It’s a short 1.5 hour drive to Barcelona from Costa Brava. Our car rental agreement had us dropping the car off at the Estacio-Sants (train station) by 1:30pm. No problem finding the train station, but finding the ATESA car rental return always seemed to take a really long time. Still, we parked the car in the proper place by 1:15pm. Guess what? No-one there. After a few calls, we learned that all we had to do was leave the car in the parking garage and give the key to the garage attendant. The ATESA office was closed during the 3 hour lunch break but they’d return at 4pm and pick up the papers. Ah yes, the 3 hour siesta. How civilized.
In previous visits we booked hotel rooms near the Ramblas, one of the world’s best streets for people watching and street entertainment and a 15 walk from the Plaza Catyluna to the statue of Columbus pointing east across the Mediterranean to his birthplace in Genoa, that is if you don’t stop and look at all the entertainment on the way down.
The promenade of the Ramblas is in the center of the street, but there are so many people crammed into this quarter, day and night, it usually spills into the car lanes. Aside from looking at all walks of life from around the world, the local street artists are lots of fun. We’ve all seen the usually annoying grease painted living statues dotting historic street corners all over the world, but in Barcelona they’re more interactive, they’ve got better costumes, and they’re just a lot more fun. There was the invisible man sitting on his black throne, enticing beautiful young women to sit on his lap. A little further down the Ramblas was a small plate sitting on top of a big black box Put a coin into the plate and a devil will pop out of the box and scare the hell out you. How about getting your photo taken with a really good Che Guevara look-alike. There was a Marilyn Monroe who looked more like Gloria Swanson, a very funny Charlie Chaplin, and a human (British) head in a bowl of paella pattering funny insults at people who wouldn’t throw a coin onto his table.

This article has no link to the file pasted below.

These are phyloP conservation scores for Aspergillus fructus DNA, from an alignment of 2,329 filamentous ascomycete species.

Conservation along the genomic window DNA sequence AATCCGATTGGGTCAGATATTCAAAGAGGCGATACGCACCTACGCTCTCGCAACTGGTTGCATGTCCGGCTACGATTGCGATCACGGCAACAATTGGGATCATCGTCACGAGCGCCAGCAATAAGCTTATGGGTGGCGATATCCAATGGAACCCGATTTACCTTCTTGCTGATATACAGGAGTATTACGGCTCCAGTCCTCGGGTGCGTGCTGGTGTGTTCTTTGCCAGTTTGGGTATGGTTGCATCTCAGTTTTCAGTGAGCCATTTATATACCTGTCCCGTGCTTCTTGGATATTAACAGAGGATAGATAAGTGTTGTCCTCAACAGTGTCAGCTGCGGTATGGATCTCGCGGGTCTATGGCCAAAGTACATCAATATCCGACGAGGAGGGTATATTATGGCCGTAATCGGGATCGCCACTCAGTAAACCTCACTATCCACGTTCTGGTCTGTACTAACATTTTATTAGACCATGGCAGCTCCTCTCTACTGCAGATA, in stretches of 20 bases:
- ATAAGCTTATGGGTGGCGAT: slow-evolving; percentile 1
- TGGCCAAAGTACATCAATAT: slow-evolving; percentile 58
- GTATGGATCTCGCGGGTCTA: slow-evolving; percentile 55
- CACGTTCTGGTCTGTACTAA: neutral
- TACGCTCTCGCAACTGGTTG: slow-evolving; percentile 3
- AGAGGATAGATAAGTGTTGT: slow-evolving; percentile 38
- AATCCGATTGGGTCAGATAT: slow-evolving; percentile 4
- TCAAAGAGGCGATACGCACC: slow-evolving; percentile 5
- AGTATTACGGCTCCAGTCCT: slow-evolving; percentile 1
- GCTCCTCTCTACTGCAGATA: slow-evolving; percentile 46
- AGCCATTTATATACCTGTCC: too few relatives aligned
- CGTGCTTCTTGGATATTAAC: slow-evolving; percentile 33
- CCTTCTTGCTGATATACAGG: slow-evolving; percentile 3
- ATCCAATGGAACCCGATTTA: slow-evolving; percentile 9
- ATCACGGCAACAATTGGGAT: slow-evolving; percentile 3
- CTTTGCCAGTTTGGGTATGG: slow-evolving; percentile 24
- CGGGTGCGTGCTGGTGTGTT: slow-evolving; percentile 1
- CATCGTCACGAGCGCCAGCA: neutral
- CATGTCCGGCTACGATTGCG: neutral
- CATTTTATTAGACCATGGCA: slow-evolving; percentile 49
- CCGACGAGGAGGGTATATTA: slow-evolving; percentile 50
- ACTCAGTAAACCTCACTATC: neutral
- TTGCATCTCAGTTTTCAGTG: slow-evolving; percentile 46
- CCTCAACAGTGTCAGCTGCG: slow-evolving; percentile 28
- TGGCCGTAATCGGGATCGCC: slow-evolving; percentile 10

At night the ramblas attracts an older crowd. This party goes on all night long. After around 10pm, the beer hawkers hit the street. These guys are amazing. They’ll go into a grocery store, buy a six-pack and then walk down the ramblas and sell individual cans to anyone. We saw lots of them, waving their six-packs and shouting the Spanish version of “beer here” as if they were at a sporting event. Actually, walking the Ramblas is a lot like a sporting event.
Adjacent to the Ramblas is the Barrio Gothic, the old medieval quarter, a mixture of Roman ruins, 14tth and 15th century squares, early 19th century modernista and occasionally an architectural nightmare from the 1960’s. Although the residents of the old quarter probably tried to keep the 1960’s and 1970’s architectural barbarians out, the old city walls came down years ago and they lost the fight against the city planners. By the time they realized what they’d done to this beautiful of quarter, the damage had been done and people just learned to live with it. If you squint your eyes enough, it does kind of disappear. In time, the city finally realized what a gem that had in the Barrio Gothic and designated it ah historical landmark which included giving it “Pedestrian zone only” status; a no car zone.
Wandering through the Barrio Gothic is like wandering through any old medieval city; every turn, a different treasure, an interesting shop window, a talented street musician playing under the porticos, a great coffee shop or a refreshing gelato stand. Hours go by very quickly.
In this visit to Barcelona we decided to stay along the Passeig de Gracia, the wide boulevard filled with cafes, tapas bars and modernista architecture.
Our first stop was to see the progress at the Sagrada Familia. Originally designated as a Roman Catholic Basilica, Antoni Gaudi began work on it in 1884 and by 1911, he gave up all other projects and devoted his work only to the church. In his spare time, he set up a school directly outside the church where he taught children the concepts of geometry. In his last years, he’d become more or less a recluse and in June 1926 he was run over by a tram. He was delivered to a public hospital and treated as an indigent. No-one recognized him; no identification and no money in his pockets, old worn clothing. He lasted three days and then died.